Don’t let Shoah stories “sit on the shelf”

Jewish communities across Canada will come together on Thursday, April 8 at 7 p.m. EST to commemorate Yom HaShoah 2021, Holocaust Remembrance Day. The virtual ceremony honouring the victims of the Shoah will pay tribute to Canada’s diverse community of Holocaust survivors.

Locally, the Shoah Committee of the Jewish Federation of Ottawa has organized many different Yom HaShoah commemorations over the years from programs featuring talks by Holocaust survivors, prayers, songs and readings, with special memorial candle-lighting to the viewing of a Holocaust-themed films and guest speakers. This year, as part of a national project, the Cross-Canada Commemoration of the Holocaust will include a memorial of local survivors of the Shoah who passed away during the 2020 pandemic. (You may register for the event here.)

Carlie MacPherson, librarian at the Greenberg Families Library, sits on the Shoah Committee and has been studying the Holocaust for as long as she can remember. 

“I’m the granddaughter of two Polish survivors who didn’t want to talk about their experience, so this committee was a perfect fit,” said MacPherson, who has a Master's degree from the University of Ottawa in Holocaust Studies, and was mentored by Jan Grabowski, the University of Ottawa History professor whose research on Polish complicity in the Holocaust has been the subject of Holocaust distortion and caused international concern.

She’s hoping more and more people will be interested in engaging with and sharing the stories put together, especially people in younger generations.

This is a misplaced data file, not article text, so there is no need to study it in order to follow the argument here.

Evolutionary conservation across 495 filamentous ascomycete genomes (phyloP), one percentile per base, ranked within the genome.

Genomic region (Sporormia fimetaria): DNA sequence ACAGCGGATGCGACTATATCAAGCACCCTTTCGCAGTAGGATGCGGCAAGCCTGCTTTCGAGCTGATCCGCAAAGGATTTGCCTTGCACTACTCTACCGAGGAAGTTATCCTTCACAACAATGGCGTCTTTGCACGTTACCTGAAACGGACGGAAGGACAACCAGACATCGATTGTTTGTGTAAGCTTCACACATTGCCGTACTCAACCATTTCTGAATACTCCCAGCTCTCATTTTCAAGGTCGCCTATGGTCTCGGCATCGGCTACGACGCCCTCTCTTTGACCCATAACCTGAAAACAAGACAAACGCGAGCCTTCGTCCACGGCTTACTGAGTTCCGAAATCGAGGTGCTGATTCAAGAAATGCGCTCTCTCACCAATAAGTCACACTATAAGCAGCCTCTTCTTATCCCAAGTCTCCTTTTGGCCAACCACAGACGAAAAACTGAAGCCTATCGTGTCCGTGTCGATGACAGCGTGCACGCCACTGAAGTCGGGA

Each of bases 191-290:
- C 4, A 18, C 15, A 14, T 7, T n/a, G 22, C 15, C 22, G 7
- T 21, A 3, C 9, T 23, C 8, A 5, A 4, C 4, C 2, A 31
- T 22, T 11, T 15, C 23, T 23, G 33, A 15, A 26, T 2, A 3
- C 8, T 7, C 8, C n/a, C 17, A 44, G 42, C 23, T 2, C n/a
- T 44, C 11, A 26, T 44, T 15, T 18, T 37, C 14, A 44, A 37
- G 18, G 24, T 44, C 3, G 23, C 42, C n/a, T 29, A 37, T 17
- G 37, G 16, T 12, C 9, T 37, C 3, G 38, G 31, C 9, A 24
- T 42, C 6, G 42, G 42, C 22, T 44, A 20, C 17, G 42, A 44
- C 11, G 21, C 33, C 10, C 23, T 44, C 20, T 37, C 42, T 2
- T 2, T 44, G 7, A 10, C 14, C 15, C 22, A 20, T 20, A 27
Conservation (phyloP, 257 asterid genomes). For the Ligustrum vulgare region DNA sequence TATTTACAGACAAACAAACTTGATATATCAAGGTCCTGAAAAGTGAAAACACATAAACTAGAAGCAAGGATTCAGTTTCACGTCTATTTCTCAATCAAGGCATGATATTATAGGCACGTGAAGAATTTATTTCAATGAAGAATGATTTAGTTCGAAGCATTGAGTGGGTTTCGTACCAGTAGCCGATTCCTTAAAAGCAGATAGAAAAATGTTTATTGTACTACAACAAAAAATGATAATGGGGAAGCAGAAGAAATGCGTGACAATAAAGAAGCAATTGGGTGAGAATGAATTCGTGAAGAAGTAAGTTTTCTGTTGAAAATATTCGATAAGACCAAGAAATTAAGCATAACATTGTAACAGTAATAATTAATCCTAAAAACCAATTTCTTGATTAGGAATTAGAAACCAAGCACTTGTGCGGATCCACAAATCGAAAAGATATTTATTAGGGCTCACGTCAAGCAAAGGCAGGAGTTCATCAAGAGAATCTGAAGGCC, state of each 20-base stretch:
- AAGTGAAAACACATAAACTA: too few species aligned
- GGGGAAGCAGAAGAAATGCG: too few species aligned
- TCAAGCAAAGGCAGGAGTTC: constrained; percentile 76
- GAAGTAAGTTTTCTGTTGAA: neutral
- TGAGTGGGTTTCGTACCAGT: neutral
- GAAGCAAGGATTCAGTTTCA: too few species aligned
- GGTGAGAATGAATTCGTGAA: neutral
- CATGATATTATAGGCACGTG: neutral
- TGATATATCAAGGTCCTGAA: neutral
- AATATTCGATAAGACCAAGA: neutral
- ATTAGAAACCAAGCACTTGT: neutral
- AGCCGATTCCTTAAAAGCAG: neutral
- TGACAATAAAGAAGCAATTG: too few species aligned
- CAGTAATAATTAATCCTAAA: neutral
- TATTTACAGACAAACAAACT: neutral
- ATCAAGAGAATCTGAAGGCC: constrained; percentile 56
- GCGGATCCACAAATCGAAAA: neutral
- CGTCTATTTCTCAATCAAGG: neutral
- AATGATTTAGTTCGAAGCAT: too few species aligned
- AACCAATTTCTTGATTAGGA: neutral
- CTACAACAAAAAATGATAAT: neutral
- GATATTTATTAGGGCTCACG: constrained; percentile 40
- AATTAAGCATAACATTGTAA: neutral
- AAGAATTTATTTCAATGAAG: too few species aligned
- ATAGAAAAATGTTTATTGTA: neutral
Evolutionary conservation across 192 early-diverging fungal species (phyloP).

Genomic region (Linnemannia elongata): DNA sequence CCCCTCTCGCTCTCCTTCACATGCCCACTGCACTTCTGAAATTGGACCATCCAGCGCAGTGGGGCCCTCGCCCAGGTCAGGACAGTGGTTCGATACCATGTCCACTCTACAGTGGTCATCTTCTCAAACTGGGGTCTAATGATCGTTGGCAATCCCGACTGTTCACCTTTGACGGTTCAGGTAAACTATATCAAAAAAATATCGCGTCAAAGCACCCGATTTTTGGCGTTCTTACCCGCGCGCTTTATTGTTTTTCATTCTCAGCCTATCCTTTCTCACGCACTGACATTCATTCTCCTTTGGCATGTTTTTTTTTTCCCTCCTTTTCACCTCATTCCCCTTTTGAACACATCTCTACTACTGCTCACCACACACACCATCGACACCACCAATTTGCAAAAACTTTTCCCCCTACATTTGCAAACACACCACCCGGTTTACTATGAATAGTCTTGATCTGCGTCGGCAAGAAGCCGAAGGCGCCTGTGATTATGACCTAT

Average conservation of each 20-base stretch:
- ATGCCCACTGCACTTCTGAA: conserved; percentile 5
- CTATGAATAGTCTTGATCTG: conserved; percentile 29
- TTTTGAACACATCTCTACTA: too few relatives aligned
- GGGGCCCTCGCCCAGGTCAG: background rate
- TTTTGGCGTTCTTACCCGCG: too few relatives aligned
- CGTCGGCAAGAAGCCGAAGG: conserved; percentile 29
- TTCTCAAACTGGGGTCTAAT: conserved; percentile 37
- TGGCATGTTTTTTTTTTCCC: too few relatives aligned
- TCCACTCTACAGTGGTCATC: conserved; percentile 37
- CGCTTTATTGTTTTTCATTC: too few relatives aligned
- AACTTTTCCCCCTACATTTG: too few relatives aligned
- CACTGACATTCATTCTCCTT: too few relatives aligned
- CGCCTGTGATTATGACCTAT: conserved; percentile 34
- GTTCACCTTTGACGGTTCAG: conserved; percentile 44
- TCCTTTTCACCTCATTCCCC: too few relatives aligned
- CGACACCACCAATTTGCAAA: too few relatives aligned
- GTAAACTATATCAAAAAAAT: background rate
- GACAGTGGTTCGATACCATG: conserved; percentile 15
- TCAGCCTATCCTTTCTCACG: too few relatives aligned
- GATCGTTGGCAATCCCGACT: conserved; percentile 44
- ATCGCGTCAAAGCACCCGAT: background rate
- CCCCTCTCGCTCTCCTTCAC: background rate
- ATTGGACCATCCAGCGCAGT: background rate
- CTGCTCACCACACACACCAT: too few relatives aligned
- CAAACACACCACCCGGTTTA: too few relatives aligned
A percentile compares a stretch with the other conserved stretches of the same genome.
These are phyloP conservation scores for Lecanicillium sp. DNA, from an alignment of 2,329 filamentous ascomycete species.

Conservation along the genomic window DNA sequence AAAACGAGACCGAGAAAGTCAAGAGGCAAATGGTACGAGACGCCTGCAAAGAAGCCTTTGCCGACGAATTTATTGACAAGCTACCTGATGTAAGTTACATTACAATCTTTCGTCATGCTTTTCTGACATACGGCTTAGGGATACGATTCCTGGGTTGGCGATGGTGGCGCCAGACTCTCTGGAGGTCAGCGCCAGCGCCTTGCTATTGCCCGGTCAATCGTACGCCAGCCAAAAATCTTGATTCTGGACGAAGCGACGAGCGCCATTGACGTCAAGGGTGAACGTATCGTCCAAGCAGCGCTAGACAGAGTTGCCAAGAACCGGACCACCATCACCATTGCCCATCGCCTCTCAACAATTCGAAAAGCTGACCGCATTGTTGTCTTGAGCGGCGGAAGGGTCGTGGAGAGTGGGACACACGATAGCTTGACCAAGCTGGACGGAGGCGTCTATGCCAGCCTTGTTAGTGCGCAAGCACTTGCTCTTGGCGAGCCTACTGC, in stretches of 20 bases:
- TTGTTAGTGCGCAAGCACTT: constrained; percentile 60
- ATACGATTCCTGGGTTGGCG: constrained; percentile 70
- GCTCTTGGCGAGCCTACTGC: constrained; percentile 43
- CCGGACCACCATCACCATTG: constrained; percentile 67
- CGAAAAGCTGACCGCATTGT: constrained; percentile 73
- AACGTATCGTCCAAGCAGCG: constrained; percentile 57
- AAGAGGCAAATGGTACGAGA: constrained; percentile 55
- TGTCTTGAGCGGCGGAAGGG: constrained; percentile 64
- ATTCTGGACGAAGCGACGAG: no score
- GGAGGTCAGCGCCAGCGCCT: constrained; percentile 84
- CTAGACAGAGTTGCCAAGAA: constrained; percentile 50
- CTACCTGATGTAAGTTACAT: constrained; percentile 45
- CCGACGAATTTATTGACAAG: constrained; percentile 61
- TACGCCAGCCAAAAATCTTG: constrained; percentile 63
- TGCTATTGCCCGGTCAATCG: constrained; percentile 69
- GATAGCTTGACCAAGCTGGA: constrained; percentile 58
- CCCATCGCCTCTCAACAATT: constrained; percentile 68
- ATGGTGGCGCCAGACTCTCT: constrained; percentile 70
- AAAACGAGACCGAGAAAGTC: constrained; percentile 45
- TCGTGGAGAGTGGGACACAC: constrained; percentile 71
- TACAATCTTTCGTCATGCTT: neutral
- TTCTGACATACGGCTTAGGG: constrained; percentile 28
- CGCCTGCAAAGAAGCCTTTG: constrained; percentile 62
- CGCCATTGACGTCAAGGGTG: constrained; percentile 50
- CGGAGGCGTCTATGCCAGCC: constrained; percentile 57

“As these generations pass on, we want to make sure people are still seeing and hearing about these stories and encouraging others to understand just how important this is,” said MacPherson. “Especially now as we see upticks in antisemitism and racism. It’s more important now than it’s ever been.”

According to Statistics Canada, the Jewish community is consistently the most frequently targeted by hate crimes, with a 63 per cent increase from 2016 to 2017. In fact, an antisemitic hate crime occurs in Canada, on average, once every 24 hours. 

This February, the Ontario government promised $2.6 million in funding for community-based programs to combat hate-motivated crimes over the next two years, a move the Centre for Israel and Jewish Affairs (CIJA) applauded saying “CIJA commends the Government of Ontario for investing in this vital initiative that will enhance the safety and security of vulnerable communities throughout our province.” 

With hate crimes and online hate such an immediate concern, learning lessons from the Shoah is even more important and relevant today, explained MacPherson.

“I would try to impart on young people that although the Shoah happened to the Jewish people, these kinds of things can happen to anybody — and are happening right now,” she said. “We can’t change the future if we don’t understand the history of the past.”

And according to MacPherson, not all the stories are stories of sadness. 

“I try to pull out the lessons that can be taken on a lighter note. Memories don’t have to be sad. Sharing memories can bring a lot of joy,” she said. 

For this very reason, the upcoming Yom HaShoah Cross-Canada Commemoration showcases the voices of our youth, who respond to the question “why learn about the Holocaust?” Students from our local Jewish day and supplementary schools (the Ottawa Jewish Community School and Temple Israel Religious School) are included in this national commemoration and remind us just how important Holocaust education is. 

“The best thing to do is to share — don’t let these memories sit on the shelf,” said MacPherson. “The more the public can get involved in the conversation the better.